What to do with Russia? Senate tries to issue ‘prescription’

The US is mulling a new strategy and a “better trajectory” in terms of relations with Russia that could serve its interests. The Senate lambasted Moscow’s “negative behavior” and widespread propaganda, while ignoring the US’ own actions.

On Tuesday, the US Senate Committee on Foreign Affairs devoted one of its hearings to a lengthy discussion of “Russian Violations of Borders, Treaties, and Human Rights.”

Capitol Hill has primarily been focusing on “recognizing” what the Committee’s Chairman Bob Corker (R-Tenn.) called in his opening statement “new realities of US-Russia” relations, which he also described as “distrustful” and “confrontational.”

The main goal lawmakers are aiming for is to “implement a new strategy that puts us on a better trajectory,” Corker said.

“We are charged with a higher responsibility, which is not only to diagnose the problem, but to begin generating prescriptions for where we go next,” he added.

To paint a broader picture, the committee requested that Victoria Nuland, assistant secretary of state for Europe, and Michael Carpenter, deputy assistant secretary of defense, should testify before them.

Both have outlined approaches that they believe would bring an end to “Russian aggression.”

Increase ‘NATO footprint’ to beat Russian proactive actions

In 2015, the US used $985 million approved by Congress for its European Reassurance Initiative (ERI) to engage all 28 NATO members in anti-Russia maneuvers “on land, sea, and air.” In Obama’s request for 2017, this figure rose to $3.4 billion as in the near future Washington plans to enhance its presence in Eastern Europe.

The US also wants all of its NATO allies to spend at least 2 percent of their GDP on defense.

NATO is currently holding Anaconda 2016 drills, one of its largest military games since the Cold War. The costly exercise involves over 31,000 troops from 24 countries.

Gear up US nuclear sector

Speaking before the Committee, Carpenter outlined his department’s approach to Russian “coercion”, which includes “coordinating efforts across the forces to strengthen our capabilities, posture, investments and plans.”

Yet, he stressed that Washington keeps in mind a “possibility of working with Russia when it is in our interest.”

According to Carpenter, the US is modernizing its nuclear forces, which would see the development of a new long-range strategic bomber, ballistic missile submarine and an air-launch cruise missile.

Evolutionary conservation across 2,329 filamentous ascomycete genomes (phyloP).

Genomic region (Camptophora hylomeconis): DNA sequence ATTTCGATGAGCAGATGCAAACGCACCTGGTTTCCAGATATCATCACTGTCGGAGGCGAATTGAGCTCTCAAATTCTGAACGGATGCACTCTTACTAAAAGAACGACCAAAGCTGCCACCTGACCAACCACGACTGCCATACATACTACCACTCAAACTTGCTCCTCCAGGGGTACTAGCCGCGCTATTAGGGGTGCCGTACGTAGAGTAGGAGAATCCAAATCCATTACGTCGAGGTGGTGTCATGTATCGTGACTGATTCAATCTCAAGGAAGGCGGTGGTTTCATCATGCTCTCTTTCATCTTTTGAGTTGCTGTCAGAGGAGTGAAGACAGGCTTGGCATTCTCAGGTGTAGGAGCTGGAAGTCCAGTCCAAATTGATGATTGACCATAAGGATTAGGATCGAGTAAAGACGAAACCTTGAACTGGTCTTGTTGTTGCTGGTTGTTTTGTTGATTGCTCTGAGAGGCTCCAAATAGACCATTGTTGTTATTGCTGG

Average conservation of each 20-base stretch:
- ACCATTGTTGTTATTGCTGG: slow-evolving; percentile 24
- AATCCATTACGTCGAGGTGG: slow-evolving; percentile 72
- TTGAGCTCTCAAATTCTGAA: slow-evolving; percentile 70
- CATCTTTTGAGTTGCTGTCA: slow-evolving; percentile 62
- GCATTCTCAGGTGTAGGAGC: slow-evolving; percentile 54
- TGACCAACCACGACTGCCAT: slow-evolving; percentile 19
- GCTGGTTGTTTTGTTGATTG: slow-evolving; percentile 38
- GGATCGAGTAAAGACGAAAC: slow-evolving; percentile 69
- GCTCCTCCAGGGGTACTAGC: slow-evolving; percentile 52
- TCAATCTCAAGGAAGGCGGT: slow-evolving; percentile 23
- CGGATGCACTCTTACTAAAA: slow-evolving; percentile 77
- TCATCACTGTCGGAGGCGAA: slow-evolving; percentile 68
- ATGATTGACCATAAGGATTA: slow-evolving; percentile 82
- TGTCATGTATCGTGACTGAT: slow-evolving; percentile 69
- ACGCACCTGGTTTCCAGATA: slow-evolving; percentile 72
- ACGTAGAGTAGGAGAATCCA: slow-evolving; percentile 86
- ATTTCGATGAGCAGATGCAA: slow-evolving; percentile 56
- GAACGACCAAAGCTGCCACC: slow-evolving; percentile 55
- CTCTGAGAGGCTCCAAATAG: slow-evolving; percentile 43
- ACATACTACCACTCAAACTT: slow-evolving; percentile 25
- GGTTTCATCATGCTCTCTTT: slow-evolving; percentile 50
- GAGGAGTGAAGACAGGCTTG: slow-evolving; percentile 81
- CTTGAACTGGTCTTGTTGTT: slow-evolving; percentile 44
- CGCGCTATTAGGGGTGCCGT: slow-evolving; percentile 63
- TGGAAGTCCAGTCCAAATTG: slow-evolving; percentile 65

The president's 2017 budget secured $19 billion for the Department of Defense to cover its upgrade of US nuclear enterprises.

Stiffen anti-Russian sanctions over Ukraine

Nuland, who in 2014 famously said “f**k the EU” during the Kiev coup, has now said that the US is working “intensively” to have them “roll over” economic restrictions on Moscow at the end of June.

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“While Moscow has not yet changed its approach to Ukraine, our readiness to toughen sanctions even further has likely played a role in deterring further Russian efforts to grab Ukrainian territory,” she told the Committee.

In 2013, Nuland was among the US politicians who visited Ukraine to support the opposition. She was spotted handing out buns to protesters on Maidan Square in central Kiev, alongside many other providers of free tea and food from the general population.

$787 million to battle ‘pressure from Moscow’

In February, US lawmakers requested $787 million in foreign assistance funding for Europe and Eurasia for the next year. Since 2015, this request has increased by $32 million amid growing US eagerness to protect Ukraine, Georgia, and Moldova in the face of "Russian aggression."

There, Nuland said, Washington’s “assistance is reorienting economies away from excessive dependence on Russia.”

Speaking before the Committee, Carpenter said that Russia continues “to put pressure on Georgia through a variety of means.”

Countering Russian propaganda

Since 2014, the US has spent about $100 million to counter Russian propaganda, including expenditures by State Department, USAID [US Agency for International Development], BBG (Broadcast Board of Governors).

“But this pales in comparison to the $400 million at least that Russia is spending and frankly to the levels that we spent during the Cold War on this kind of things which were over $1 billion a year,” Nuland said.

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The BBG requested $751.5 million in funding of its “mission” for 2016, including efforts to fight “Russian aggression and Russian language propaganda aim to destabilize Europe.” 

This is two-and-a-half times that of RT, which is estimated at roughly $307 million annually.